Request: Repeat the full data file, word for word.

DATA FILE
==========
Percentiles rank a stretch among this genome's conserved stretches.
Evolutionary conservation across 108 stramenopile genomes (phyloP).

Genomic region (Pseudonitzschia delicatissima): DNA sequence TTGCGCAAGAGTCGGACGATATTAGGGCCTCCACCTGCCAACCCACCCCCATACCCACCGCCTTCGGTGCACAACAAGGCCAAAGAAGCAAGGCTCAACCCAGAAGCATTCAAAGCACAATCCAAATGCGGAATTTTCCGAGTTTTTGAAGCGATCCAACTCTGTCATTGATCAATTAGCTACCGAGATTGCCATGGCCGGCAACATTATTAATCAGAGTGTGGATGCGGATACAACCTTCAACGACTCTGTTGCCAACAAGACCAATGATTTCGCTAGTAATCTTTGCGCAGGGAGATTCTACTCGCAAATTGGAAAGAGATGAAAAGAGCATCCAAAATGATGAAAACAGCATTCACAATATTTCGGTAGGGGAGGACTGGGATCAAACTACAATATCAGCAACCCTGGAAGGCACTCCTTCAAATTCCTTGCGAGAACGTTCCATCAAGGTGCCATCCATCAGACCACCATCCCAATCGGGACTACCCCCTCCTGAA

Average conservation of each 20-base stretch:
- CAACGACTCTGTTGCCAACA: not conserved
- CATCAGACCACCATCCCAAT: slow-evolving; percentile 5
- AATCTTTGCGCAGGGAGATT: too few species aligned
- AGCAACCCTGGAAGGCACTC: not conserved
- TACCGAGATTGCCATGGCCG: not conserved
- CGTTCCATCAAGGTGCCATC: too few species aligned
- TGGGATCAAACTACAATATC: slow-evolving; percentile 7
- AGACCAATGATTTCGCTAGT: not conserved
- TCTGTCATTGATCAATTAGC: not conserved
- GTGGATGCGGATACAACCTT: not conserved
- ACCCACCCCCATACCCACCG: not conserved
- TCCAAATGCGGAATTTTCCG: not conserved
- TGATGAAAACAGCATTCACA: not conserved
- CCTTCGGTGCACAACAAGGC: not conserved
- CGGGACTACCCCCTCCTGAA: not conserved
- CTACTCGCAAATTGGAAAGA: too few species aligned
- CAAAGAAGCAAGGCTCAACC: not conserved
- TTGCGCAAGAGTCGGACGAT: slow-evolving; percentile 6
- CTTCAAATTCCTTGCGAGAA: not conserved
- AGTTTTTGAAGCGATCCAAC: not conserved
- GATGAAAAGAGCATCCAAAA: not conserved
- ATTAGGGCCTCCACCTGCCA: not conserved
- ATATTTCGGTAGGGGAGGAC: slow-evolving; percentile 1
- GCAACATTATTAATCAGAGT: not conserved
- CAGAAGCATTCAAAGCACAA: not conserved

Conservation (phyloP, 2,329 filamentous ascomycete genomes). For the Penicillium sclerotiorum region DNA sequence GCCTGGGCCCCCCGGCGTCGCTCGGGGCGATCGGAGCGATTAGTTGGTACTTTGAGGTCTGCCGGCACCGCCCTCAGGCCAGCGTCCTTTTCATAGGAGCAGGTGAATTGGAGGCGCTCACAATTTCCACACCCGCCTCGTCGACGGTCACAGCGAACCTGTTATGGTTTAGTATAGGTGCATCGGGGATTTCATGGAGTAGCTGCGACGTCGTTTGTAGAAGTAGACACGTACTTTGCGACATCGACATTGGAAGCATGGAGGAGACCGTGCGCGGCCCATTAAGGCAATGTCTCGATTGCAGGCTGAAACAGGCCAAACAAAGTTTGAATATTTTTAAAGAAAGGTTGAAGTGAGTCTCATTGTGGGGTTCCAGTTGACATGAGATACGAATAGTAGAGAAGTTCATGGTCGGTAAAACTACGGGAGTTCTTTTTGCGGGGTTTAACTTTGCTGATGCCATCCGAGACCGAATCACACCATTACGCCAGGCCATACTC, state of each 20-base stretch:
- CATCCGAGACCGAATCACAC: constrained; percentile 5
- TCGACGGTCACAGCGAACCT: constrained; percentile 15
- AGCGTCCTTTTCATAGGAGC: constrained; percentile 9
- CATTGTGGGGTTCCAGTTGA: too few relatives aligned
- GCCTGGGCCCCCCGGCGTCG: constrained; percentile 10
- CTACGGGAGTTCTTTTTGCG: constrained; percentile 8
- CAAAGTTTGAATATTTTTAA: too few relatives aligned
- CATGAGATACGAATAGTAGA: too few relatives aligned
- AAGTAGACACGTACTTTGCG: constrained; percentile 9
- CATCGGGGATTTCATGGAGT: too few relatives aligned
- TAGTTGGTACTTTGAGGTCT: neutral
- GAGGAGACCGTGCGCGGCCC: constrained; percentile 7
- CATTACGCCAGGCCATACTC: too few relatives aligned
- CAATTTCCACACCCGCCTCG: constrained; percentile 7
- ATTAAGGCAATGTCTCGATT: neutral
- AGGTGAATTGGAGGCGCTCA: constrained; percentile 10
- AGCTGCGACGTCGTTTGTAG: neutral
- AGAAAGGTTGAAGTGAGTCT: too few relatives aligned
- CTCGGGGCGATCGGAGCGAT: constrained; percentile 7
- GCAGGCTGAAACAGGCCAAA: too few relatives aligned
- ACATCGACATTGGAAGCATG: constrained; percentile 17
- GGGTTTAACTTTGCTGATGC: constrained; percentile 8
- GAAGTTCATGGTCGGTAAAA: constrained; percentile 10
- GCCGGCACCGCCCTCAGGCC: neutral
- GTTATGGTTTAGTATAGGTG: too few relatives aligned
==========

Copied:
Percentiles rank a stretch among this genome's conserved stretches.
Evolutionary conservation across 108 stramenopile genomes (phyloP).

Genomic region (Pseudonitzschia delicatissima): DNA sequence TTGCGCAAGAGTCGGACGATATTAGGGCCTCCACCTGCCAACCCACCCCCATACCCACCGCCTTCGGTGCACAACAAGGCCAAAGAAGCAAGGCTCAACCCAGAAGCATTCAAAGCACAATCCAAATGCGGAATTTTCCGAGTTTTTGAAGCGATCCAACTCTGTCATTGATCAATTAGCTACCGAGATTGCCATGGCCGGCAACATTATTAATCAGAGTGTGGATGCGGATACAACCTTCAACGACTCTGTTGCCAACAAGACCAATGATTTCGCTAGTAATCTTTGCGCAGGGAGATTCTACTCGCAAATTGGAAAGAGATGAAAAGAGCATCCAAAATGATGAAAACAGCATTCACAATATTTCGGTAGGGGAGGACTGGGATCAAACTACAATATCAGCAACCCTGGAAGGCACTCCTTCAAATTCCTTGCGAGAACGTTCCATCAAGGTGCCATCCATCAGACCACCATCCCAATCGGGACTACCCCCTCCTGAA

Average conservation of each 20-base stretch:
- CAACGACTCTGTTGCCAACA: not conserved
- CATCAGACCACCATCCCAAT: slow-evolving; percentile 5
- AATCTTTGCGCAGGGAGATT: too few species aligned
- AGCAACCCTGGAAGGCACTC: not conserved
- TACCGAGATTGCCATGGCCG: not conserved
- CGTTCCATCAAGGTGCCATC: too few species aligned
- TGGGATCAAACTACAATATC: slow-evolving; percentile 7
- AGACCAATGATTTCGCTAGT: not conserved
- TCTGTCATTGATCAATTAGC: not conserved
- GTGGATGCGGATACAACCTT: not conserved
- ACCCACCCCCATACCCACCG: not conserved
- TCCAAATGCGGAATTTTCCG: not conserved
- TGATGAAAACAGCATTCACA: not conserved
- CCTTCGGTGCACAACAAGGC: not conserved
- CGGGACTACCCCCTCCTGAA: not conserved
- CTACTCGCAAATTGGAAAGA: too few species aligned
- CAAAGAAGCAAGGCTCAACC: not conserved
- TTGCGCAAGAGTCGGACGAT: slow-evolving; percentile 6
- CTTCAAATTCCTTGCGAGAA: not conserved
- AGTTTTTGAAGCGATCCAAC: not conserved
- GATGAAAAGAGCATCCAAAA: not conserved
- ATTAGGGCCTCCACCTGCCA: not conserved
- ATATTTCGGTAGGGGAGGAC: slow-evolving; percentile 1
- GCAACATTATTAATCAGAGT: not conserved
- CAGAAGCATTCAAAGCACAA: not conserved

Conservation (phyloP, 2,329 filamentous ascomycete genomes). For the Penicillium sclerotiorum region DNA sequence GCCTGGGCCCCCCGGCGTCGCTCGGGGCGATCGGAGCGATTAGTTGGTACTTTGAGGTCTGCCGGCACCGCCCTCAGGCCAGCGTCCTTTTCATAGGAGCAGGTGAATTGGAGGCGCTCACAATTTCCACACCCGCCTCGTCGACGGTCACAGCGAACCTGTTATGGTTTAGTATAGGTGCATCGGGGATTTCATGGAGTAGCTGCGACGTCGTTTGTAGAAGTAGACACGTACTTTGCGACATCGACATTGGAAGCATGGAGGAGACCGTGCGCGGCCCATTAAGGCAATGTCTCGATTGCAGGCTGAAACAGGCCAAACAAAGTTTGAATATTTTTAAAGAAAGGTTGAAGTGAGTCTCATTGTGGGGTTCCAGTTGACATGAGATACGAATAGTAGAGAAGTTCATGGTCGGTAAAACTACGGGAGTTCTTTTTGCGGGGTTTAACTTTGCTGATGCCATCCGAGACCGAATCACACCATTACGCCAGGCCATACTC, state of each 20-base stretch:
- CATCCGAGACCGAATCACAC: constrained; percentile 5
- TCGACGGTCACAGCGAACCT: constrained; percentile 15
- AGCGTCCTTTTCATAGGAGC: constrained; percentile 9
- CATTGTGGGGTTCCAGTTGA: too few relatives aligned
- GCCTGGGCCCCCCGGCGTCG: constrained; percentile 10
- CTACGGGAGTTCTTTTTGCG: constrained; percentile 8
- CAAAGTTTGAATATTTTTAA: too few relatives aligned
- CATGAGATACGAATAGTAGA: too few relatives aligned
- AAGTAGACACGTACTTTGCG: constrained; percentile 9
- CATCGGGGATTTCATGGAGT: too few relatives aligned
- TAGTTGGTACTTTGAGGTCT: neutral
- GAGGAGACCGTGCGCGGCCC: constrained; percentile 7
- CATTACGCCAGGCCATACTC: too few relatives aligned
- CAATTTCCACACCCGCCTCG: constrained; percentile 7
- ATTAAGGCAATGTCTCGATT: neutral
- AGGTGAATTGGAGGCGCTCA: constrained; percentile 10
- AGCTGCGACGTCGTTTGTAG: neutral
- AGAAAGGTTGAAGTGAGTCT: too few relatives aligned
- CTCGGGGCGATCGGAGCGAT: constrained; percentile 7
- GCAGGCTGAAACAGGCCAAA: too few relatives aligned
- ACATCGACATTGGAAGCATG: constrained; percentile 17
- GGGTTTAACTTTGCTGATGC: constrained; percentile 8
- GAAGTTCATGGTCGGTAAAA: constrained; percentile 10
- GCCGGCACCGCCCTCAGGCC: neutral
- GTTATGGTTTAGTATAGGTG: too few relatives aligned